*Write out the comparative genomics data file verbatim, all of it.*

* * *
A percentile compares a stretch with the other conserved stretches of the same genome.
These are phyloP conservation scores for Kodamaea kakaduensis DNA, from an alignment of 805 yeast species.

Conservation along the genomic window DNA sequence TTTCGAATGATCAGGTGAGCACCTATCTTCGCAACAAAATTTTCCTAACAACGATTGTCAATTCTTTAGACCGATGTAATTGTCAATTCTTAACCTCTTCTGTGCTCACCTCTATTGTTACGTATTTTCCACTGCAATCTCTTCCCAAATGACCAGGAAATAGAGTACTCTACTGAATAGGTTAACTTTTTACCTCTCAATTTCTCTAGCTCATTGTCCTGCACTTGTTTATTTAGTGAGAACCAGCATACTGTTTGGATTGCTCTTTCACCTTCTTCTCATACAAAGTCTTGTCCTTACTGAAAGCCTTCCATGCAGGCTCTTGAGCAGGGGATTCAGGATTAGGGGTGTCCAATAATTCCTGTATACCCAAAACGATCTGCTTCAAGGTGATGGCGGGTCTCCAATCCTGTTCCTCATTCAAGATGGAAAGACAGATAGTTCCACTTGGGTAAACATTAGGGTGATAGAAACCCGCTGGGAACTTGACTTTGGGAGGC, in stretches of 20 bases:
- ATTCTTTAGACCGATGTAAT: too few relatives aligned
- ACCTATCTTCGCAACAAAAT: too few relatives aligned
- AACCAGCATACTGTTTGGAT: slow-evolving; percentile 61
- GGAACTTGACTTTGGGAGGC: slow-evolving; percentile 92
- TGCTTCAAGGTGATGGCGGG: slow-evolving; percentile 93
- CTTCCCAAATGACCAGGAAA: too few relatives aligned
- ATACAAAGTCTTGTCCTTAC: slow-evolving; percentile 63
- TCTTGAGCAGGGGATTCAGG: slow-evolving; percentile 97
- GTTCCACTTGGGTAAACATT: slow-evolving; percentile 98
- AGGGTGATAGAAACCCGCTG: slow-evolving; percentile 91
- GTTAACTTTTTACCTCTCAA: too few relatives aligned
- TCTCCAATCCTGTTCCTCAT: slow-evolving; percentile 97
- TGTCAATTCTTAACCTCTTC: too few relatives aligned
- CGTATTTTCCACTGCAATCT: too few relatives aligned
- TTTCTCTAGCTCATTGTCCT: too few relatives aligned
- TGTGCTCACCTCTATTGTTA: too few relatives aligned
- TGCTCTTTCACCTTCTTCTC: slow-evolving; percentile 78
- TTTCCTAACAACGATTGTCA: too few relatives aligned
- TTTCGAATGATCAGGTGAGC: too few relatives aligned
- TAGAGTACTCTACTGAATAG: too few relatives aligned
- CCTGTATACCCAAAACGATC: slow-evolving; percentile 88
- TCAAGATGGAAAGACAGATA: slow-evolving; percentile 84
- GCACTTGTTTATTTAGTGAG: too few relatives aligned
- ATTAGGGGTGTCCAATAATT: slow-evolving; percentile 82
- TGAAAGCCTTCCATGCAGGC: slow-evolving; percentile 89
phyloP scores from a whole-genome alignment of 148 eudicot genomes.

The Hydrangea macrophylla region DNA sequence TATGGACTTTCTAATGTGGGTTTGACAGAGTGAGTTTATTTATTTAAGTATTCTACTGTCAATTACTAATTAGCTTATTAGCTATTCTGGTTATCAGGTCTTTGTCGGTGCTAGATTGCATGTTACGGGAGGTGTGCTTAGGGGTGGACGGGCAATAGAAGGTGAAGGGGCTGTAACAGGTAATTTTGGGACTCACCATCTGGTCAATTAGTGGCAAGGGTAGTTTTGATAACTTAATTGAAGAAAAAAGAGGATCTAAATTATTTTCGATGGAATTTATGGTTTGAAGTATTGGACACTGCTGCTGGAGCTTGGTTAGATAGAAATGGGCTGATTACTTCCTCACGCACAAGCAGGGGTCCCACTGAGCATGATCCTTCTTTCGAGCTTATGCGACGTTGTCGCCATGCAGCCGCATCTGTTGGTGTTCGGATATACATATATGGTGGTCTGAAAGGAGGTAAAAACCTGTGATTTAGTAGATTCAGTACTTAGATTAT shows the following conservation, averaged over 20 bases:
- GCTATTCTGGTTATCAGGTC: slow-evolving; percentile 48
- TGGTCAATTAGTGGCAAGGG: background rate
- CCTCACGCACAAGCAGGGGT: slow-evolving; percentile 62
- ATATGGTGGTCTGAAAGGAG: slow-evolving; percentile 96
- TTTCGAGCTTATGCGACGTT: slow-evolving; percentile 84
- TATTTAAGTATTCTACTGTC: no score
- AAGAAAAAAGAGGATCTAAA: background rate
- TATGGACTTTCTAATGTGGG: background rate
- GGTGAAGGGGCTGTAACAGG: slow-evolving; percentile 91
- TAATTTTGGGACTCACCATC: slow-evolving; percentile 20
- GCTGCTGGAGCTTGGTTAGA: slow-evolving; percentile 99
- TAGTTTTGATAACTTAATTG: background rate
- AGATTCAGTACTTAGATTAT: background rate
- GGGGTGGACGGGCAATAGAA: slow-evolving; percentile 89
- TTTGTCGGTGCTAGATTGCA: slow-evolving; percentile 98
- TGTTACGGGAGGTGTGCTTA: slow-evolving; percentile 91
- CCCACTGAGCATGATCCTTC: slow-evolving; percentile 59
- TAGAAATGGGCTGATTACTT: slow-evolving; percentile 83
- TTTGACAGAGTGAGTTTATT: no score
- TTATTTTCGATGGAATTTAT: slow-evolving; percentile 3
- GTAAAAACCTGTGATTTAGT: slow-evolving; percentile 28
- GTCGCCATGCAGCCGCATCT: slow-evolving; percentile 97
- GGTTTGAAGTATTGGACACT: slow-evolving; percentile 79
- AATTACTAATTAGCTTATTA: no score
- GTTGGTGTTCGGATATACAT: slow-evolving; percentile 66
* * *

A percentile compares a stretch with the other conserved stretches of the same genome.
These are phyloP conservation scores for Kodamaea kakaduensis DNA, from an alignment of 805 yeast species.

Conservation along the genomic window DNA sequence TTTCGAATGATCAGGTGAGCACCTATCTTCGCAACAAAATTTTCCTAACAACGATTGTCAATTCTTTAGACCGATGTAATTGTCAATTCTTAACCTCTTCTGTGCTCACCTCTATTGTTACGTATTTTCCACTGCAATCTCTTCCCAAATGACCAGGAAATAGAGTACTCTACTGAATAGGTTAACTTTTTACCTCTCAATTTCTCTAGCTCATTGTCCTGCACTTGTTTATTTAGTGAGAACCAGCATACTGTTTGGATTGCTCTTTCACCTTCTTCTCATACAAAGTCTTGTCCTTACTGAAAGCCTTCCATGCAGGCTCTTGAGCAGGGGATTCAGGATTAGGGGTGTCCAATAATTCCTGTATACCCAAAACGATCTGCTTCAAGGTGATGGCGGGTCTCCAATCCTGTTCCTCATTCAAGATGGAAAGACAGATAGTTCCACTTGGGTAAACATTAGGGTGATAGAAACCCGCTGGGAACTTGACTTTGGGAGGC, in stretches of 20 bases:
- ATTCTTTAGACCGATGTAAT: too few relatives aligned
- ACCTATCTTCGCAACAAAAT: too few relatives aligned
- AACCAGCATACTGTTTGGAT: slow-evolving; percentile 61
- GGAACTTGACTTTGGGAGGC: slow-evolving; percentile 92
- TGCTTCAAGGTGATGGCGGG: slow-evolving; percentile 93
- CTTCCCAAATGACCAGGAAA: too few relatives aligned
- ATACAAAGTCTTGTCCTTAC: slow-evolving; percentile 63
- TCTTGAGCAGGGGATTCAGG: slow-evolving; percentile 97
- GTTCCACTTGGGTAAACATT: slow-evolving; percentile 98
- AGGGTGATAGAAACCCGCTG: slow-evolving; percentile 91
- GTTAACTTTTTACCTCTCAA: too few relatives aligned
- TCTCCAATCCTGTTCCTCAT: slow-evolving; percentile 97
- TGTCAATTCTTAACCTCTTC: too few relatives aligned
- CGTATTTTCCACTGCAATCT: too few relatives aligned
- TTTCTCTAGCTCATTGTCCT: too few relatives aligned
- TGTGCTCACCTCTATTGTTA: too few relatives aligned
- TGCTCTTTCACCTTCTTCTC: slow-evolving; percentile 78
- TTTCCTAACAACGATTGTCA: too few relatives aligned
- TTTCGAATGATCAGGTGAGC: too few relatives aligned
- TAGAGTACTCTACTGAATAG: too few relatives aligned
- CCTGTATACCCAAAACGATC: slow-evolving; percentile 88
- TCAAGATGGAAAGACAGATA: slow-evolving; percentile 84
- GCACTTGTTTATTTAGTGAG: too few relatives aligned
- ATTAGGGGTGTCCAATAATT: slow-evolving; percentile 82
- TGAAAGCCTTCCATGCAGGC: slow-evolving; percentile 89
phyloP scores from a whole-genome alignment of 148 eudicot genomes.

The Hydrangea macrophylla region DNA sequence TATGGACTTTCTAATGTGGGTTTGACAGAGTGAGTTTATTTATTTAAGTATTCTACTGTCAATTACTAATTAGCTTATTAGCTATTCTGGTTATCAGGTCTTTGTCGGTGCTAGATTGCATGTTACGGGAGGTGTGCTTAGGGGTGGACGGGCAATAGAAGGTGAAGGGGCTGTAACAGGTAATTTTGGGACTCACCATCTGGTCAATTAGTGGCAAGGGTAGTTTTGATAACTTAATTGAAGAAAAAAGAGGATCTAAATTATTTTCGATGGAATTTATGGTTTGAAGTATTGGACACTGCTGCTGGAGCTTGGTTAGATAGAAATGGGCTGATTACTTCCTCACGCACAAGCAGGGGTCCCACTGAGCATGATCCTTCTTTCGAGCTTATGCGACGTTGTCGCCATGCAGCCGCATCTGTTGGTGTTCGGATATACATATATGGTGGTCTGAAAGGAGGTAAAAACCTGTGATTTAGTAGATTCAGTACTTAGATTAT shows the following conservation, averaged over 20 bases:
- GCTATTCTGGTTATCAGGTC: slow-evolving; percentile 48
- TGGTCAATTAGTGGCAAGGG: background rate
- CCTCACGCACAAGCAGGGGT: slow-evolving; percentile 62
- ATATGGTGGTCTGAAAGGAG: slow-evolving; percentile 96
- TTTCGAGCTTATGCGACGTT: slow-evolving; percentile 84
- TATTTAAGTATTCTACTGTC: no score
- AAGAAAAAAGAGGATCTAAA: background rate
- TATGGACTTTCTAATGTGGG: background rate
- GGTGAAGGGGCTGTAACAGG: slow-evolving; percentile 91
- TAATTTTGGGACTCACCATC: slow-evolving; percentile 20
- GCTGCTGGAGCTTGGTTAGA: slow-evolving; percentile 99
- TAGTTTTGATAACTTAATTG: background rate
- AGATTCAGTACTTAGATTAT: background rate
- GGGGTGGACGGGCAATAGAA: slow-evolving; percentile 89
- TTTGTCGGTGCTAGATTGCA: slow-evolving; percentile 98
- TGTTACGGGAGGTGTGCTTA: slow-evolving; percentile 91
- CCCACTGAGCATGATCCTTC: slow-evolving; percentile 59
- TAGAAATGGGCTGATTACTT: slow-evolving; percentile 83
- TTTGACAGAGTGAGTTTATT: no score
- TTATTTTCGATGGAATTTAT: slow-evolving; percentile 3
- GTAAAAACCTGTGATTTAGT: slow-evolving; percentile 28
- GTCGCCATGCAGCCGCATCT: slow-evolving; percentile 97
- GGTTTGAAGTATTGGACACT: slow-evolving; percentile 79
- AATTACTAATTAGCTTATTA: no score
- GTTGGTGTTCGGATATACAT: slow-evolving; percentile 66